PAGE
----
"Let Me Tell You That I Love You," Nuit Rose Festival, Artscape, Toronto, Canada, 2014. // Henry Chan

Edmonton performance art festival brings international talent to a new audience

Zero Gravity International Performance Art Festival
Workshop runs May 10 – 17; festival runs May 16 – 19 at Mile Zero’s Spazio Performativo, dc3 Art Projects, and Latitude 53; tickets by cash donation at venue.

By Tamanna Khurana

The Zero Gravity International Performance Art SUMMIT brings a brand new experience to local artists and audiences alike. The inaugural festival and workshop exist as a learning ground for Edmonton creatives to develop their art beyond practice as well as a way for people unfamiliar with the art form to discover it.

The summit is curated by Beau Coleman in collaboration with Mile Zero Dance in Edmonton and four other international artists will run workshops from May 10 – 17 and participate in the festival from May 16 – 19.

Coleman studied at the National Theatre School of Canada, graduated from the Yale School of Drama, and then moved to Edmonton to teach at the Department of Drama at the University of Alberta. The idea for Zero Gravity grew from a conversation with German artists Dagmar I. Glausnitzer-Smith after a workshop in Berlin.

“I’ve been wanting to bring many of the artists I met over the years to Edmonton to help expand the art form in the city and the timing seemed right to organize the Zero Gravity International Performance Art SUMMIT,” Coleman, who has spent much of the last 20 years working in Europe, says.

Coleman has been interested in working with Mile Zero Dance since moving to Edmonton and when she began shifting towards performance art. The theme “Zero Gravity” comes from the heaviness of the current political environment around the world and the idea that the artists have the freedom to respond to this any way they want.

“The concept behind it was to really try to dig into the relevance of performance art,” Mile Zero Dance artistic director Gerry Morita explains. “It’s not just people doing weird things … it’s people with real political intent using these unconventional ways to bring ideas to light in a way that we normally don’t see in Edmonton.”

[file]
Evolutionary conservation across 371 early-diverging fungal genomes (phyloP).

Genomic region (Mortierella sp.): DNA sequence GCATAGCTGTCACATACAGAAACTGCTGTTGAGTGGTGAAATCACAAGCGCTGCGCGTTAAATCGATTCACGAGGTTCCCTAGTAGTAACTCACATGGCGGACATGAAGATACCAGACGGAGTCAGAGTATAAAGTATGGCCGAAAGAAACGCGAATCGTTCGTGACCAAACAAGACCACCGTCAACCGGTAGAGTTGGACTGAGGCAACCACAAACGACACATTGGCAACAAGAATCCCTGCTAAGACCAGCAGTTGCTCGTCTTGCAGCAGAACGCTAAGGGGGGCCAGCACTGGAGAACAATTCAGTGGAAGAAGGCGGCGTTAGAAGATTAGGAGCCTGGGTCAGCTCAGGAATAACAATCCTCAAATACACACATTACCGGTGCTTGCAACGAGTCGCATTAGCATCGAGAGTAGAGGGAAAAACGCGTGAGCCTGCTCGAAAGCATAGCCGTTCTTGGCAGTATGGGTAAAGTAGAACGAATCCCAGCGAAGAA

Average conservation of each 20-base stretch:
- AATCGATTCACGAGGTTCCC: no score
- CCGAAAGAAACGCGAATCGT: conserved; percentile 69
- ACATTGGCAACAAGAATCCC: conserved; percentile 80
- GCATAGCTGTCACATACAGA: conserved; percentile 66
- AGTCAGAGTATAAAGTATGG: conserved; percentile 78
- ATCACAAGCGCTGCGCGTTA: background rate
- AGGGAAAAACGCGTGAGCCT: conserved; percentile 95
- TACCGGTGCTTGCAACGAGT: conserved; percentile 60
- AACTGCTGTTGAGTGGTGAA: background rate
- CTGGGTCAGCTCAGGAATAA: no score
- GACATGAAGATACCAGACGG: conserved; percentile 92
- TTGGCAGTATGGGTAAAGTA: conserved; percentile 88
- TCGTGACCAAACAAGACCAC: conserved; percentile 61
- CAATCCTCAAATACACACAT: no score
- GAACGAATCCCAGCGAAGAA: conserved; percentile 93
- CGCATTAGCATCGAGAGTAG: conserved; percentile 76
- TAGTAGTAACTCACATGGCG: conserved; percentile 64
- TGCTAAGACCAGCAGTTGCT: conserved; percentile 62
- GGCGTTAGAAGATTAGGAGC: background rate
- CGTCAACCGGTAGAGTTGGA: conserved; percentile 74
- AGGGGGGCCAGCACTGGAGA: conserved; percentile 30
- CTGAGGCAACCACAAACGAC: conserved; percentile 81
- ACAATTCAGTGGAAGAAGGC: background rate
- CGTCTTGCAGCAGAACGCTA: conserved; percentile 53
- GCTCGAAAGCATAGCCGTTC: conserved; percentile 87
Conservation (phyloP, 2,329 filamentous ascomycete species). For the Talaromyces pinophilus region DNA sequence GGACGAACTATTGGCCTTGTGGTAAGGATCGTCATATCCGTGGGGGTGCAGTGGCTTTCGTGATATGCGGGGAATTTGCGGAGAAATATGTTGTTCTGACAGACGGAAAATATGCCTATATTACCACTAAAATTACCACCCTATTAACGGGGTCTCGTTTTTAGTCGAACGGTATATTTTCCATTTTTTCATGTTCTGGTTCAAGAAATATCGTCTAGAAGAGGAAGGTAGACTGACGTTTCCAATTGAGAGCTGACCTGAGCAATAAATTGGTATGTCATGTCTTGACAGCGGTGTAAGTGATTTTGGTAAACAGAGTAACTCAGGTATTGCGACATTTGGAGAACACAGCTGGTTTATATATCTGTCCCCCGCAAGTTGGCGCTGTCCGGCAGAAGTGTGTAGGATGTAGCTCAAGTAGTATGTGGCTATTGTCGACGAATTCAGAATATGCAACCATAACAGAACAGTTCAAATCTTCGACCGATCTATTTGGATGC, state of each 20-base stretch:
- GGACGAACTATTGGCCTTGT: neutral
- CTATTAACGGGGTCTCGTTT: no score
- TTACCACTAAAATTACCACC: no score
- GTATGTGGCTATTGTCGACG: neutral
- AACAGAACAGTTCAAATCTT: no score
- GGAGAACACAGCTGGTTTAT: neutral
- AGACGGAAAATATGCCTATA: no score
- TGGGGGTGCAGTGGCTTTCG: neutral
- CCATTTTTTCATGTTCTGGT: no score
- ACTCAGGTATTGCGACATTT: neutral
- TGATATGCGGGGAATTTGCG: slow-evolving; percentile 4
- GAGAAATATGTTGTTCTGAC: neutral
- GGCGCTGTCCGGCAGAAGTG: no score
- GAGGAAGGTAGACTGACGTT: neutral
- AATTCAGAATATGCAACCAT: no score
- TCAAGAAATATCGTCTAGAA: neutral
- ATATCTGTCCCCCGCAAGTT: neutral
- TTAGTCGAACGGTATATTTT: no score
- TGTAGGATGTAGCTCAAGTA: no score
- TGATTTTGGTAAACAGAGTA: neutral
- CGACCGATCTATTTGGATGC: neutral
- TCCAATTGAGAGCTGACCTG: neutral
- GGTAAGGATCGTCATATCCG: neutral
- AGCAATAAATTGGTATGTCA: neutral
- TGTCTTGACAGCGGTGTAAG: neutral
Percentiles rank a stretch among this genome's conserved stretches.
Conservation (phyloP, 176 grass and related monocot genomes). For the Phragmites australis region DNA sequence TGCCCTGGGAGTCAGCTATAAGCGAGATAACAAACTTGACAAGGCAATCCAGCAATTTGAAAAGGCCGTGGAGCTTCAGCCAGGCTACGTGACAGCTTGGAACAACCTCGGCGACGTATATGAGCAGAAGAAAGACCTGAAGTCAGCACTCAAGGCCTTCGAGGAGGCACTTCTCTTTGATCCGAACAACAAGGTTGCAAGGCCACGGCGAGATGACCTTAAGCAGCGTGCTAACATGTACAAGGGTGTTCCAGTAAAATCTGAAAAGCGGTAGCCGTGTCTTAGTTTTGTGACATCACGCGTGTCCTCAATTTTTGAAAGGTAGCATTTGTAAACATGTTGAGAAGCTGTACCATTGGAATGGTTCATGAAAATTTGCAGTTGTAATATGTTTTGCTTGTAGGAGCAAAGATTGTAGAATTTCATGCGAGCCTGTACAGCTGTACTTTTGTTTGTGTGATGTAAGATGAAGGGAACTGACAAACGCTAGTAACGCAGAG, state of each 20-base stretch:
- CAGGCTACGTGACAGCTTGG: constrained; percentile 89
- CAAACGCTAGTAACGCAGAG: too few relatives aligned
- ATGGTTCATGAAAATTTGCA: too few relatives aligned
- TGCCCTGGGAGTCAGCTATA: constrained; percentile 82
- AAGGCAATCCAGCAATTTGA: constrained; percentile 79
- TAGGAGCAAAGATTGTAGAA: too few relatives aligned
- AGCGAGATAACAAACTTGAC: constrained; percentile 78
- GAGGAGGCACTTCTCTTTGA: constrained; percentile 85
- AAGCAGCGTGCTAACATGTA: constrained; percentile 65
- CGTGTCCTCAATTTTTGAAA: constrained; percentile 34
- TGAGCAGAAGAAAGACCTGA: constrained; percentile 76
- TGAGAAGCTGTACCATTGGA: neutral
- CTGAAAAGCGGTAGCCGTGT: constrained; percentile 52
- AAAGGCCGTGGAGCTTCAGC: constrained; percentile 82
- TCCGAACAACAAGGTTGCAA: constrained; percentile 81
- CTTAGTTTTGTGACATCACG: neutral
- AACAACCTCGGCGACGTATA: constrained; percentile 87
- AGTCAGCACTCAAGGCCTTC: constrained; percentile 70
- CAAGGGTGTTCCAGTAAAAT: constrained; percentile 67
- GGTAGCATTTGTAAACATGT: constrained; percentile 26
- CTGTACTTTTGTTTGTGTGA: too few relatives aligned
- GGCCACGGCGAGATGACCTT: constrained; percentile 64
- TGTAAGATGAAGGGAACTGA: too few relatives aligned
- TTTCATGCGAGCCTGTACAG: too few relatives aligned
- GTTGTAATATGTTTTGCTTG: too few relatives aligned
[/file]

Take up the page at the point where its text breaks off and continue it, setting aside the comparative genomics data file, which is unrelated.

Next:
Local artists not only have the rare opportunity to learn their craft through international channels, but the festival portion is focused on bringing people who have never experienced this art to the venue. The international artists will be running workshops and working one-on-one with participants but are also excited to perform with new artists and for new audiences. Glausnitzer-Smith has performed at international festivals around the world but this will be her first time in Edmonton.

“I feel open to experience the city of Edmonton,” Glausnitzer-Smith says. “Being part of this important cultural event with its ambitions, participatory concerns and collaborations with regional artists, it slows down any pre-perceptions. There is an eagerness to encounter artist colleagues on a ‘re-run’ as well as new meetings and engagements.”

The other artists are from Italy and Greece, Cyprus, and the United Kingdom. Mile Zero Dance and Coleman are excited to see how the summit will express the Zero Gravity theme. According to Morita, performance art is heavily based on research. This festival and workshop could deliver a lot of insight into the similarities or differences in ideologies from around the world. It is also a unique way to take in these ideas.

“It can be a very unpredictable experience to witness performance art,” Morita says. “You have to show up with an open mind and just really try to witness and absorb what the artist is putting out and then put it in relation to your own experience and your own life.”

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